Presynaptic control of rapid estrogen fluctuations in the songbird auditory forebrain.

TitlePresynaptic control of rapid estrogen fluctuations in the songbird auditory forebrain.
Publication TypeJournal Article
Year of Publication2011
AuthorsRemage-Healey, L, Dong S, Maidment NT, Schlinger BA
JournalThe Journal of neuroscience : the official journal of the Society for Neuroscience
Date Published2011 Jul 6
KeywordsAnalysis of Variance, Animals, Calcium Channel Blockers, Chromatography, High Pressure Liquid, Enzyme-Linked Immunosorbent Assay, Estrogens, Male, microdialysis, omega-Conotoxin GVIA, Potassium, Presynaptic Terminals, Prosencephalon, Songbirds, Statistics, Nonparametric, Synapses

Within the CNS of vertebrates, estrogens can directly modulate neural circuits that govern a wide range of behaviors, including feeding, spatial navigation, reproduction, and auditory processing. The rapid actions of estrogens in brain (seconds to minutes) have become well established, but it is unclear how estrogens are synthesized and released within restricted temporal and spatial domains in neural circuits. Anatomical localization of the estrogen synthesis enzyme (aromatase) within presynaptic terminals suggests that neuroestrogens can be synthesized directly at the neuronal synapse. A consequent prediction follows that synaptic estrogen production is controlled via classical electrochemical events in neurons. Here, we present evidence that acute fluctuations in local neuroestrogen levels in the forebrain of the zebra finch depend on calcium influx within presynaptic terminals. In vivo experiments using microdialysis linked to a sensitive estrogen ELISA showed that local forebrain neuroestrogens were both suppressed by potassium-evoked excitation and upregulated during 30 min periods of extracellular calcium depletion in a region enriched with presynaptic aromatase. Furthermore, potassium-evoked changes in local neuroestrogens were blocked by targeted delivery of the voltage-gated calcium channel blocker ω-conotoxin GVIA. Together, these experiments indicate that neuroestrogens are controlled by specific, depolarization-sensitive, calcium-dependent events within forebrain presynaptic terminals.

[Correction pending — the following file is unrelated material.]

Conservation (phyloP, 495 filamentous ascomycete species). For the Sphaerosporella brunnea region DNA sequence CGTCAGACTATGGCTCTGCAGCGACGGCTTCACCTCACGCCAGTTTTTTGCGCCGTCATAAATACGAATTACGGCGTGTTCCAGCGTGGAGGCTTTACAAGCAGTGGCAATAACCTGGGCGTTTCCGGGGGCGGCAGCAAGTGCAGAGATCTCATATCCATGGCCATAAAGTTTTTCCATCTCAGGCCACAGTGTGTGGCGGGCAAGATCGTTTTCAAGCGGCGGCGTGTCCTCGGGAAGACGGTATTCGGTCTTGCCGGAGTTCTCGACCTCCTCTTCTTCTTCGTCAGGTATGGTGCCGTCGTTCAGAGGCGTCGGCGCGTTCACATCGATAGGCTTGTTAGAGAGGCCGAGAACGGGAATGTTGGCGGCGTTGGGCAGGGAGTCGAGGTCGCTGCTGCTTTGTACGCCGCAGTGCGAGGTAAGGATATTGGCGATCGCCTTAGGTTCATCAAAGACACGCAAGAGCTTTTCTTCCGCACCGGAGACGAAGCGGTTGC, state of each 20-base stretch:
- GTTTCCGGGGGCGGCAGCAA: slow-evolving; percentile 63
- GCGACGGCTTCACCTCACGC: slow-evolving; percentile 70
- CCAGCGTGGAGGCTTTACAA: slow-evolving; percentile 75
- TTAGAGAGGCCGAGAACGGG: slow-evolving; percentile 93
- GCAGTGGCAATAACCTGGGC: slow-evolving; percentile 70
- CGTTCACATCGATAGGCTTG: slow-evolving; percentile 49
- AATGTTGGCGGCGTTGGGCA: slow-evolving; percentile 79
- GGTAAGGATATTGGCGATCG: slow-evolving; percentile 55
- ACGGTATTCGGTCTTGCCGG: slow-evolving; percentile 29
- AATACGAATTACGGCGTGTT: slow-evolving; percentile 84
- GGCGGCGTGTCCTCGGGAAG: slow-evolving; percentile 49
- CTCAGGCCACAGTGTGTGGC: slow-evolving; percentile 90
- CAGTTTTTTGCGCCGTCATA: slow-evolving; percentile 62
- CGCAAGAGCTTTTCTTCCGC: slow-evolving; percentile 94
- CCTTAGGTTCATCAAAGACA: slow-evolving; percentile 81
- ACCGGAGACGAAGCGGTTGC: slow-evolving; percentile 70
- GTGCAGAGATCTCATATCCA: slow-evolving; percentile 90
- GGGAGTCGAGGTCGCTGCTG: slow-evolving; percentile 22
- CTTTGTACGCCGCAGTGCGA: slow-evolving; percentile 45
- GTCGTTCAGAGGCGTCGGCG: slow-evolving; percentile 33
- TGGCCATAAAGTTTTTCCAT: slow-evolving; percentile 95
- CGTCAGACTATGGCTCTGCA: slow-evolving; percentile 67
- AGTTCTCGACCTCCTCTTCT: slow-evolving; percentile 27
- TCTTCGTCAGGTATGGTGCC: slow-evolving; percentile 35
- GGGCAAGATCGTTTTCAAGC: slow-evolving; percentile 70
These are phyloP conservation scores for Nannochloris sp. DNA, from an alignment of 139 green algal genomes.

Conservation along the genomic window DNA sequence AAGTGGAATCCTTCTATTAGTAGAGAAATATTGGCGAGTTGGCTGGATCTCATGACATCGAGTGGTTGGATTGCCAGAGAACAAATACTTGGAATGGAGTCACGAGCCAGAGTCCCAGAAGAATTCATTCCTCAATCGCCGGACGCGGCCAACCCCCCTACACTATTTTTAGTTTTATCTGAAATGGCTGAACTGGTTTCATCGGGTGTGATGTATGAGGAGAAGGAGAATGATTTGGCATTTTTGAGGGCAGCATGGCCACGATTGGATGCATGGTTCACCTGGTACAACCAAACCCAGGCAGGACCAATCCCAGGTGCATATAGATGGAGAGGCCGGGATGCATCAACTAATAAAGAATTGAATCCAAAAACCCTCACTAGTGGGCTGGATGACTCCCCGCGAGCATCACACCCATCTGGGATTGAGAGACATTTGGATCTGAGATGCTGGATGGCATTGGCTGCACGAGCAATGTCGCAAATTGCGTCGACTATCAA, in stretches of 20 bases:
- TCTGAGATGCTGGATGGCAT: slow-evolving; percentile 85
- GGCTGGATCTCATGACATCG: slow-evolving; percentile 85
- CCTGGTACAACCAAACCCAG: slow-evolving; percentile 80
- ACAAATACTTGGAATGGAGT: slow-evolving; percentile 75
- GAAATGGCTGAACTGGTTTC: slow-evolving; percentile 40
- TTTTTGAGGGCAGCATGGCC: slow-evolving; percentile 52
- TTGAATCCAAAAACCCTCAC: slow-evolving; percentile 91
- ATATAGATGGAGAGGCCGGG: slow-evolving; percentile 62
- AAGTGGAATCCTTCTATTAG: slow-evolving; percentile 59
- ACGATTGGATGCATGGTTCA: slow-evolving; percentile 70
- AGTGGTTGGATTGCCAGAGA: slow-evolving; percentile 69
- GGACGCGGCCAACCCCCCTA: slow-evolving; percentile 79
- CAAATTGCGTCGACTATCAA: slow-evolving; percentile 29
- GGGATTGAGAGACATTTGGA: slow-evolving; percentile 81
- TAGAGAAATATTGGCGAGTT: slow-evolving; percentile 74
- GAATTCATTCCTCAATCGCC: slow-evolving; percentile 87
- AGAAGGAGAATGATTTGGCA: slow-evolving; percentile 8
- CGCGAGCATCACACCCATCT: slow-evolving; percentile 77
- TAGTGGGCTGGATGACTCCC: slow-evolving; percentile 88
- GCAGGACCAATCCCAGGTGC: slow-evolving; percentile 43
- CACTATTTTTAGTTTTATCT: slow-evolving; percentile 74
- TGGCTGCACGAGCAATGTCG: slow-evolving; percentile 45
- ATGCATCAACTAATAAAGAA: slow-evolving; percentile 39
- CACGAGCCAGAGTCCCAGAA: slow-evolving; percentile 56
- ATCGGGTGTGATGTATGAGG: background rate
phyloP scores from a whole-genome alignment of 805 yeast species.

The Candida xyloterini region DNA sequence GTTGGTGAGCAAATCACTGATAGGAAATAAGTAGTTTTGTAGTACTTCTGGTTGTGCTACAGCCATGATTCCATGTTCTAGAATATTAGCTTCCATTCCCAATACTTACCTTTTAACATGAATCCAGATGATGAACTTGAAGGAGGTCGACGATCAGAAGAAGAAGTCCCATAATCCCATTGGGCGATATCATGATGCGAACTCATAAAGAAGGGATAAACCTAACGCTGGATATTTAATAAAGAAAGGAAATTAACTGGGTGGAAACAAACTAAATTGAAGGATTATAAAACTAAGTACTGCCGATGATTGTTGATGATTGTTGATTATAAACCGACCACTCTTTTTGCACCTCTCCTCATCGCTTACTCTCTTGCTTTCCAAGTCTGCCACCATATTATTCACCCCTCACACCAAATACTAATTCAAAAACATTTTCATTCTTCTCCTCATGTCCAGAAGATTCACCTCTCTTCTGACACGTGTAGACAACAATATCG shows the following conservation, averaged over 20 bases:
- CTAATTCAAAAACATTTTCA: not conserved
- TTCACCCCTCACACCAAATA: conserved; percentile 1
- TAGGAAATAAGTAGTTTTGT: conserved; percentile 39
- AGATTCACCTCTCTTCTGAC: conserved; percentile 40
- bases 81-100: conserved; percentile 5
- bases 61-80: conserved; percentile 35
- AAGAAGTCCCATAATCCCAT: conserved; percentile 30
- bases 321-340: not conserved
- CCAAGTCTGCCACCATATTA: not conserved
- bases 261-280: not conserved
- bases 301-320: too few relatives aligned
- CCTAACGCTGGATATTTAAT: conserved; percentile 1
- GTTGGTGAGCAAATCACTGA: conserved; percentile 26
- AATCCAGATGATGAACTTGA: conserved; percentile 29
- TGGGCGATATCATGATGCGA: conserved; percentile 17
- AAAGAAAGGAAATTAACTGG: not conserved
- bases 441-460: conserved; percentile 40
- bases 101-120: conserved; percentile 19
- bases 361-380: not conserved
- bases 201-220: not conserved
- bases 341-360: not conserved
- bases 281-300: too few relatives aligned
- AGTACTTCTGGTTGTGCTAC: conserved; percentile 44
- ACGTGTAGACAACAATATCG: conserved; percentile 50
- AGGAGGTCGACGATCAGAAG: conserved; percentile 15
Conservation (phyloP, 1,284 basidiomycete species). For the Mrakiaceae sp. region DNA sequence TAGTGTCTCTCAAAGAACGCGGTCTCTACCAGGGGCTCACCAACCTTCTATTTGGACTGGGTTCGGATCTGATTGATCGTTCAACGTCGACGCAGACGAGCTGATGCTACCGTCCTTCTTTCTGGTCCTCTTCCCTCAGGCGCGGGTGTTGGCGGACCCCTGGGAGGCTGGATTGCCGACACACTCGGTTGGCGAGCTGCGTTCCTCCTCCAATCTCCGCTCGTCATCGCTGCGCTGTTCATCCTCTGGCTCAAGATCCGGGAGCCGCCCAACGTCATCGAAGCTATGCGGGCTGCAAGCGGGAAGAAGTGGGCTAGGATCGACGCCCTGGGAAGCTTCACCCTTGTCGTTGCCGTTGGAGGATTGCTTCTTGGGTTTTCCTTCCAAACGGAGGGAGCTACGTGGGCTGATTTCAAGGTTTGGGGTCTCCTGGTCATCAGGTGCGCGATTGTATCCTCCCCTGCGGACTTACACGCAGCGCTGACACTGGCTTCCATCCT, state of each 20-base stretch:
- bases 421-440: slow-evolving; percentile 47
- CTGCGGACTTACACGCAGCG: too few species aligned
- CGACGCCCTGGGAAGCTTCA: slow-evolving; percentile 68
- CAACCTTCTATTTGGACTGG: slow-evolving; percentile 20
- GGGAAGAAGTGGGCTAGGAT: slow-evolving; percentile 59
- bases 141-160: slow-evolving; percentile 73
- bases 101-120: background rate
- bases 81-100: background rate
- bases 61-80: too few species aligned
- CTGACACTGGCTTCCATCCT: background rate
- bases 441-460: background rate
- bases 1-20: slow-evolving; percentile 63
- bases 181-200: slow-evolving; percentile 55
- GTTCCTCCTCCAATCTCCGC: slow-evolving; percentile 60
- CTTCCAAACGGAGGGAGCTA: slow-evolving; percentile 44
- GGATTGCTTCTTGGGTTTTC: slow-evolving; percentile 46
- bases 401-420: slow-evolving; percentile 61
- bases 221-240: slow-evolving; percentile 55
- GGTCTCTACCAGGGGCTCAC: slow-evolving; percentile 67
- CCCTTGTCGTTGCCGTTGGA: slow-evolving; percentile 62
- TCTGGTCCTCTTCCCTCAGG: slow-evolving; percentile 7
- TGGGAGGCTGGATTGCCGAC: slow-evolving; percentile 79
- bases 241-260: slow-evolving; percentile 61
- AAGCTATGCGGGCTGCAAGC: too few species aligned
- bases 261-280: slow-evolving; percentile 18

Alternate JournalJ. Neurosci.